When “home working” was still called teleworking, we dealt with the question of virtual labour networks. In 2000, the results of a research project created for the Wüstenrot Foundation were published, which was carried out under the direction of Kurt Vogler-Ludwig in collaboration with Nicola Düll and several researchers of the Ifo Institute, Munich. At that time, the technical prerequisites for the use of telework were in place, but the "post-industrial" economy was not yet there: only about 2½% of the employees worked at telework places, but 40% of the employees expressed interest in this form of work.
The biggest obstacle lay in the organization of companies and in management, which feared the loss of control over its employees (“Teleworking in Post-Industrial Society”, page 217 f.). It should take another two decades before the global spread of the corona virus frightened the managers even more: Within a few months, due to concerns about the more rapid spread of the disease, a good part of the jobs were moved to the home office, video conferences replaced business trips, schools and universities switched to online lessons. After many years of standstill and "keep it up", the world of virtual working is suddenly a reality.
This shows the great strength that is required to enlighten management and to make a breakthrough for a new type of work organization. Even then, the advantages of teleworking were already on the table: it was possible to set up teleworking stations at low cost, telecommunication costs was already cheap at that time and its prices were falling continuously, but above all, the productivity of teleworking workers was higher than at conventional office workplaces (page 219). But: teleworking required a different management style. The problem was not the technical equipment, but the dedication of employees as self-reliant "knowledge workers". Management had to move from time-based to output-oriented control, from rigid production and service processes to flexible, self-organizing cooperation. Management by objectives was a new buzzword. The obstacle was the reorganization of the value chain rather than technical standards (page 84).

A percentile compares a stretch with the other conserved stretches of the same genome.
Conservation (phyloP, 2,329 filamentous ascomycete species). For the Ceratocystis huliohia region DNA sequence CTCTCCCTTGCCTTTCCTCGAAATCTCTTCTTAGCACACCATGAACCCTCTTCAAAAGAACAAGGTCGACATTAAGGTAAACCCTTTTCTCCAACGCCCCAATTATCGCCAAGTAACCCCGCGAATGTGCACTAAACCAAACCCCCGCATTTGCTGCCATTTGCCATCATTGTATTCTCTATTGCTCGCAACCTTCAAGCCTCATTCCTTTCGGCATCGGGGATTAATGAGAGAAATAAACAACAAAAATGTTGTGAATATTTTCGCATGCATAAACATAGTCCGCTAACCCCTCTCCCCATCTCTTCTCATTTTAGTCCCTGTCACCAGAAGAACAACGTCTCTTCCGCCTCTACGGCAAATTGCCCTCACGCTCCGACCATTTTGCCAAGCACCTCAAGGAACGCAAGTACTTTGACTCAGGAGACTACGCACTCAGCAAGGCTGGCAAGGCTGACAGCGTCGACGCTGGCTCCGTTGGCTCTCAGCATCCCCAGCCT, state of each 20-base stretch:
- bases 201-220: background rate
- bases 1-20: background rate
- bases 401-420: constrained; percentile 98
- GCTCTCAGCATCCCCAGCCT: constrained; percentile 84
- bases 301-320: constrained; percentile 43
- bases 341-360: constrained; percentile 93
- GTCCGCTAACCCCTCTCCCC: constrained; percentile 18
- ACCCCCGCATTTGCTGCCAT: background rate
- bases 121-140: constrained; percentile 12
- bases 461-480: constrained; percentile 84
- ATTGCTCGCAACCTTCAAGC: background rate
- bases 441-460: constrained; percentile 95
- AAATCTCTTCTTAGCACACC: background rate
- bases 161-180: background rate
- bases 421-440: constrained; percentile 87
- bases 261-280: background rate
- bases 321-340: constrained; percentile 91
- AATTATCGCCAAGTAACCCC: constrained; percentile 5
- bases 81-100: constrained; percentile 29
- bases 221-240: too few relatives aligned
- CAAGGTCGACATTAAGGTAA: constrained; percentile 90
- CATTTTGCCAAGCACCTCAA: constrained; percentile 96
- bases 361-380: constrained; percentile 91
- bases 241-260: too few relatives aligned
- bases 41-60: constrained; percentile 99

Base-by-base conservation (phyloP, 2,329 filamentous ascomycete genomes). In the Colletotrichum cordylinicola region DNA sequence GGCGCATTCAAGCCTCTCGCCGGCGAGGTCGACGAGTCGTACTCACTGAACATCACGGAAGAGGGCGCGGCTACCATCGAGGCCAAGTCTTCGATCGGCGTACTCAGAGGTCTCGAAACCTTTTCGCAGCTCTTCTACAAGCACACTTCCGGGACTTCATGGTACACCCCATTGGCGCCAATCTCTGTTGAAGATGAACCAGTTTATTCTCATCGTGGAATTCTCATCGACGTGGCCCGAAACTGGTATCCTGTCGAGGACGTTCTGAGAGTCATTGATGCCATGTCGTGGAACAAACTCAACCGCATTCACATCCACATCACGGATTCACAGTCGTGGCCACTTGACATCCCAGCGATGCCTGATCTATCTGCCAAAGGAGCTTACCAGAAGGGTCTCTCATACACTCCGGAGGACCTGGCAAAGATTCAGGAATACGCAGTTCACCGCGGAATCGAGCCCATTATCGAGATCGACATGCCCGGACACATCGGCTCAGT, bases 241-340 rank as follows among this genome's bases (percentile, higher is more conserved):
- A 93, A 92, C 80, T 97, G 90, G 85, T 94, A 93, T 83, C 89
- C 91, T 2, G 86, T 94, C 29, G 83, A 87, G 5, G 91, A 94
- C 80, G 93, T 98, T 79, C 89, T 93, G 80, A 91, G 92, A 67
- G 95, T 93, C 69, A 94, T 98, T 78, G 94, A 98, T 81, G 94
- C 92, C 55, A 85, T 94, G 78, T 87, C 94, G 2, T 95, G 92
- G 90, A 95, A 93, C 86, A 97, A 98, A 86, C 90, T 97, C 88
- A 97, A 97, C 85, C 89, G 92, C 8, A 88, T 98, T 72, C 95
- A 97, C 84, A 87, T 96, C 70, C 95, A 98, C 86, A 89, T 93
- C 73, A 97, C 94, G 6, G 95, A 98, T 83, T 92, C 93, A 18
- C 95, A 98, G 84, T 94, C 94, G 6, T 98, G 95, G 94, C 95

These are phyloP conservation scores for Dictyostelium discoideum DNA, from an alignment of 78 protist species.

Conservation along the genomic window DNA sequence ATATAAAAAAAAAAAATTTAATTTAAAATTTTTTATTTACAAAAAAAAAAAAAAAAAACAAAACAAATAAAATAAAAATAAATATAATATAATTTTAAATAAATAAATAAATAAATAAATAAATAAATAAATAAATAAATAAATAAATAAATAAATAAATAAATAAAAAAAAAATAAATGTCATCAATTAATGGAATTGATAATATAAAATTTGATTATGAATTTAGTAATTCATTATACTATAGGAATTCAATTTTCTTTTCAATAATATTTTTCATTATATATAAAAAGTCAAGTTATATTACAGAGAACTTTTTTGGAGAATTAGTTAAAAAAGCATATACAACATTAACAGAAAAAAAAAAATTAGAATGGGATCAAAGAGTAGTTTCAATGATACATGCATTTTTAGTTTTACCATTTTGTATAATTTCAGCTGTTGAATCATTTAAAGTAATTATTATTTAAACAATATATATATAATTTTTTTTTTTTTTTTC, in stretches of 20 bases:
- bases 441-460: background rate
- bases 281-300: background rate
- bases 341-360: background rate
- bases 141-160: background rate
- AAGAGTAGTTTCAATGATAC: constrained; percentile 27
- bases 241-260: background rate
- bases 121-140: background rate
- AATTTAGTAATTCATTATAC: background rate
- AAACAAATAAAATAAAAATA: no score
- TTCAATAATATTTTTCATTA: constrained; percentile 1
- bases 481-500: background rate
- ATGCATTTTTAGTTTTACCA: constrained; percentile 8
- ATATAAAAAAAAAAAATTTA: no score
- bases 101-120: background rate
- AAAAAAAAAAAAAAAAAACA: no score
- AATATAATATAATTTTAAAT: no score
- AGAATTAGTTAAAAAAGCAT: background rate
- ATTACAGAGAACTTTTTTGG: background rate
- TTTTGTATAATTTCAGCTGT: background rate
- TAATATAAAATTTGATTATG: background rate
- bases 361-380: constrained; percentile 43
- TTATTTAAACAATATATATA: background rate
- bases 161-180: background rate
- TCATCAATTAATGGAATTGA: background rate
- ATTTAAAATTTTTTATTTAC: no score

The study deals with a wide range of questions about telework:
- It recognizes the dangers for the sovereignty over time of the employees in a decentralized just-in-time production, the isolation, the vanishing of the employment relationship and the weakening of an effective employee representation (page 110 ff.).
- It sees long-term changes for the spatial patterns of residential estate and production structures. However, relocations to inexpensive rural areas are very slow because the existing buildings are highly flexible and the spatial immobility of workers and companies is classified as high (page 136 ff.).
- Ambivalent effects are expected for traffic and the environment. On the one hand, teleworking relieves both traffic and the environment. On the other hand, there are opposing effects due to a change in leisure behavior and a larger volume of traffic in a decentralized work and production structure. (Page 177 ff.).
The study was published in 2000 under the title "Teleworking in post-industrial society" by W. Kohlhammer, Stuttgart.
Summary (in German): Nicola Düll, Kurt Vogler-Ludwig (2001): Telearbeit in der post-industriellen Gesellschaft. Discussion Paper.
Further historical texts: